IRC Logging Bot
Implement logging for your favorite IRC channels.
One of the disadvantages of using IRC over another chat medium is the lack of logging while you aren’t connected to the server. In this article, I will describe the process I used to implement logging for my favorite IRC channels.
Pierc is my choice of logging bot for this article. It logs the contents of IRC channels to a MySQL instance, and presents an easy to use web interface.
We will need to install the following packages on Fedora to get started:
yum install httpd mysql mysql-server php php-mysql MySQL-python
Make sure you configure httpd and mysql to start on boot:
chkconfig httpd on
chkconfig mysqld on
Finally, we will need to setup an unprivileged user for pierc to run under:
Login as the pierc user, and let’s begin the configuration.
Installation and configuration instructions for Pierc can be found here. I’m going to run through them at a higher level here.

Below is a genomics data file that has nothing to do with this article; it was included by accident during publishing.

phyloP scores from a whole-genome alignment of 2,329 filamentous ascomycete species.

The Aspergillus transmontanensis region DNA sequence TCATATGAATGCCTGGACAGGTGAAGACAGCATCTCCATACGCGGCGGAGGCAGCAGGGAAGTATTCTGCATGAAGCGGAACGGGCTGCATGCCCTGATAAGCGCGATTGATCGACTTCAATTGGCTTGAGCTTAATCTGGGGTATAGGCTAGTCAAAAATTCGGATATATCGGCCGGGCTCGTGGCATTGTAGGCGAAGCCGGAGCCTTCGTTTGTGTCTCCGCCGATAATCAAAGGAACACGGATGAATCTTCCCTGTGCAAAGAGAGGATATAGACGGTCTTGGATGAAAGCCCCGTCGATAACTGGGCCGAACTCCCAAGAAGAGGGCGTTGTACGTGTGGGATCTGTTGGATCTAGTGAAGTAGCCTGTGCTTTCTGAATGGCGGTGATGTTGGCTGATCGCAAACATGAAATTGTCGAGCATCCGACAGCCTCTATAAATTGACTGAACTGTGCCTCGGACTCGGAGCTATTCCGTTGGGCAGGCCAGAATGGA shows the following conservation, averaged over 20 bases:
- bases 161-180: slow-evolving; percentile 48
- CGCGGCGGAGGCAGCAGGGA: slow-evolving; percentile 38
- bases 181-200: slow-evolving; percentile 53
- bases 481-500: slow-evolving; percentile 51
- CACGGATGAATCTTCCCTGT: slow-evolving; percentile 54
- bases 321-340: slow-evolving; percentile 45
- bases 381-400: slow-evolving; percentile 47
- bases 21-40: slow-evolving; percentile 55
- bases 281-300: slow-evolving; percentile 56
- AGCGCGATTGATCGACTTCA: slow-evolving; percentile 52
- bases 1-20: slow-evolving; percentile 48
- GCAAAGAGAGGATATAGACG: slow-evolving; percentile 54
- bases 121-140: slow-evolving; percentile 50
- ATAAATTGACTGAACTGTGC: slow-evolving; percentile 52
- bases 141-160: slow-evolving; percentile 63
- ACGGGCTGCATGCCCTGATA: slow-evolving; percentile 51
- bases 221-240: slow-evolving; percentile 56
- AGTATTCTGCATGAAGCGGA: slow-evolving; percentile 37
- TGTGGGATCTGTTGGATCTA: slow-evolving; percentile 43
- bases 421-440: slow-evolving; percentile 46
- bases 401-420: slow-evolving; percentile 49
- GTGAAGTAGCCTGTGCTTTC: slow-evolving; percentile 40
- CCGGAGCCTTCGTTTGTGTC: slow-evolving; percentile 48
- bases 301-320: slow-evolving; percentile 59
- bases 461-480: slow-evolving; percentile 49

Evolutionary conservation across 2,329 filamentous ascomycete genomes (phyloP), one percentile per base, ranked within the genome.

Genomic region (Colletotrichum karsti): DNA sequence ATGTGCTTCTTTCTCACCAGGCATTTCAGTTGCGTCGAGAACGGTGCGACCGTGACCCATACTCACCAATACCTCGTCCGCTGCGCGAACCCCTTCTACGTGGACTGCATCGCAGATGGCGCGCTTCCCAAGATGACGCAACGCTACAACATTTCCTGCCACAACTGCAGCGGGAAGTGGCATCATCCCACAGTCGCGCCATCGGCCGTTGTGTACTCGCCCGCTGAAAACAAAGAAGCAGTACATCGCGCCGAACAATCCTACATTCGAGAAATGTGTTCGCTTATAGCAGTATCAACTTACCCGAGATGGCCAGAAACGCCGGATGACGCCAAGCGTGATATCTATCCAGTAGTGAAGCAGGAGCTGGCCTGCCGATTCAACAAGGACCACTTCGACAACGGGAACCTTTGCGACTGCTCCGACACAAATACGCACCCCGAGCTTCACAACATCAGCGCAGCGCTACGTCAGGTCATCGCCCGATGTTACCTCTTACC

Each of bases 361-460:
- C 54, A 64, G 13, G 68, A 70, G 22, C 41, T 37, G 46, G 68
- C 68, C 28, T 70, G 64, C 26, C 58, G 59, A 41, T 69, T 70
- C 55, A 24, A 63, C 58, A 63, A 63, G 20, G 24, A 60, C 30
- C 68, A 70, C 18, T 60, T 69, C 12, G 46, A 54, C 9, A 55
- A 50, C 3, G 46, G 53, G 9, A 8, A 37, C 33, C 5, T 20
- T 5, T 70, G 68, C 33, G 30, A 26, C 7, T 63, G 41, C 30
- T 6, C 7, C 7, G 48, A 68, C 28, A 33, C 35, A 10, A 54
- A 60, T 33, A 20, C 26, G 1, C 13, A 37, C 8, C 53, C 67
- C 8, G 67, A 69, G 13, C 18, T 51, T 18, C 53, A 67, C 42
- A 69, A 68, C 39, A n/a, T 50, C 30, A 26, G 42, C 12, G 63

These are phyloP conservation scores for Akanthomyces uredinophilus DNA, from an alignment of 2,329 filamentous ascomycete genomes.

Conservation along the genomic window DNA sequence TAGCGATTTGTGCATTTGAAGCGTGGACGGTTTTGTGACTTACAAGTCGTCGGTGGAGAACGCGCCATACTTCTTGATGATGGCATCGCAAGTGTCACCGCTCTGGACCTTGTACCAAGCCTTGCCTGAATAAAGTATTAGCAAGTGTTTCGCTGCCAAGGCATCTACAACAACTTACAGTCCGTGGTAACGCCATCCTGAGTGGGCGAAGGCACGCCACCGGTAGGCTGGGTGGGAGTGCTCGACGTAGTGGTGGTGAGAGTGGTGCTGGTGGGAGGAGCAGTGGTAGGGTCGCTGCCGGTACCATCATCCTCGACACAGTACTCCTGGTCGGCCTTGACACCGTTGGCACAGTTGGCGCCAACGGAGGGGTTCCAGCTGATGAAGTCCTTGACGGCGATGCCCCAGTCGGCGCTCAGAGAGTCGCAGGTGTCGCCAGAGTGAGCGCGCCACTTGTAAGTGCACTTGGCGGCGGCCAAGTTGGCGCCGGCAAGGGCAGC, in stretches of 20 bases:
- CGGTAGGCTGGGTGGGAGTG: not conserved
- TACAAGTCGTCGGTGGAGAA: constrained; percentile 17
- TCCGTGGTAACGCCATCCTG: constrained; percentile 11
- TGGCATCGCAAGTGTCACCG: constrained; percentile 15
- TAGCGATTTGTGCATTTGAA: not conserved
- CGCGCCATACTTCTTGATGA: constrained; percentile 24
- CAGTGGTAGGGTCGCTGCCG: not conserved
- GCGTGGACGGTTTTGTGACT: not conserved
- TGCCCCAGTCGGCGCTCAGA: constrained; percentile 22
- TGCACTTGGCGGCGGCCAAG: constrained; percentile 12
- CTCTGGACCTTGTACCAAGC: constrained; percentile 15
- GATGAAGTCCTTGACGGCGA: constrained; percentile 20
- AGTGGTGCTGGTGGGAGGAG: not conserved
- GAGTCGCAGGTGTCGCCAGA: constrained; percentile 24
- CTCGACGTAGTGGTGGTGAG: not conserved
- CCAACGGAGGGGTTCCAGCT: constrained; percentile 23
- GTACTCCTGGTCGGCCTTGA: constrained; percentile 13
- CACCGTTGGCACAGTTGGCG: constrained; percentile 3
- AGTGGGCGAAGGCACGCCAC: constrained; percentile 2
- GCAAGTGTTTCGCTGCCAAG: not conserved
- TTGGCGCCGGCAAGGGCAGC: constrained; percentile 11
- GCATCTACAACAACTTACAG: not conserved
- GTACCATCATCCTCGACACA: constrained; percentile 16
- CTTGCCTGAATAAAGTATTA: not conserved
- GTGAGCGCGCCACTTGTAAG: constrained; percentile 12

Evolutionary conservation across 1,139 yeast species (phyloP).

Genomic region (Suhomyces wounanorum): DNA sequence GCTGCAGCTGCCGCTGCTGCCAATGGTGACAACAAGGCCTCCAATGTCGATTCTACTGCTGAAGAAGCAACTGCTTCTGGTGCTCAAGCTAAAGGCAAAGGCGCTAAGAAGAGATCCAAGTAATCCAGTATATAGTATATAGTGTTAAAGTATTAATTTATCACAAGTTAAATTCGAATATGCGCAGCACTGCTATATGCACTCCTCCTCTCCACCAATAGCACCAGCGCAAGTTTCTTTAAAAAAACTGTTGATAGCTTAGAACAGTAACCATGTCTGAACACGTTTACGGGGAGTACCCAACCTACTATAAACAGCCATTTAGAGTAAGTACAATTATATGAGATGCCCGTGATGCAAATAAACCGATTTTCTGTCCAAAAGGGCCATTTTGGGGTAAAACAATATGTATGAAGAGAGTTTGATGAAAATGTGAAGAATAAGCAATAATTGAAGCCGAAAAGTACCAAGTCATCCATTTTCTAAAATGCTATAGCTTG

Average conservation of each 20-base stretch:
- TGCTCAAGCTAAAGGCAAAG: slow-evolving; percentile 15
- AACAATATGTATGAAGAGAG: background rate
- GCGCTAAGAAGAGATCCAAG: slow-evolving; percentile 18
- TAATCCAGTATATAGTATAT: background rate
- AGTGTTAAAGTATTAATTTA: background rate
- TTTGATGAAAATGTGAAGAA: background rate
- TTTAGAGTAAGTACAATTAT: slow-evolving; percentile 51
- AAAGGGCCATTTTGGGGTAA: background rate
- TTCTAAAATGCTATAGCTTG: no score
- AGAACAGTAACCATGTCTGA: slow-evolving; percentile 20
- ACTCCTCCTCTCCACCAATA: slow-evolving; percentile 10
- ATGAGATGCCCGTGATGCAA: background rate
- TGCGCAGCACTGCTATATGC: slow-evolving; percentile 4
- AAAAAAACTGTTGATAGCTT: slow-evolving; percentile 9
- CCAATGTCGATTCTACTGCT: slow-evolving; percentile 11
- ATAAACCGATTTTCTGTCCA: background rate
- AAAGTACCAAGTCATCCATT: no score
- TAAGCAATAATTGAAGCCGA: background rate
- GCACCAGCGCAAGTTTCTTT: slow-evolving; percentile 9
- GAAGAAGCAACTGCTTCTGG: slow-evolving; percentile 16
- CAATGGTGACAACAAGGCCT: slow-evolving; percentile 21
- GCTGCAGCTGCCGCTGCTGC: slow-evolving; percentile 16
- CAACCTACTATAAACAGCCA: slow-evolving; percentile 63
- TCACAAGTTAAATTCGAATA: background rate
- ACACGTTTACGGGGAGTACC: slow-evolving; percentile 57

- Create a database for pierc to use. Create a limited user with full permissions on this new database, and jot down the account details for future reference.
- Obtain the latest copy and unpack this in the pierc user’s home directory.
- Copy the example configuration files (irc_config and mysql_config) and fill in the appropriate values.
- Populate the database with the necessary tables by running the following command:
Pierc Web Interface
The downloaded package also includes a web folder that contains all the files necessary for the web interface. Copy this to your Apache Document Root. You will need to copy the config.php.example file to config.php and then modify the necessary values to connect to the MySQL database.
Start a tmux or screen session, and run the following command to start Pierc. You can then detach from your tmux or screen session, and Pierc will continue to run.
You should see a new user join your IRC channels. This user will have the name you configured in irc_config.txt as nick:. That’s your new bot, happily logging all the channel’s messages to the database server. Browse to your server’s web interface, and you should see the logs appear. Good Work!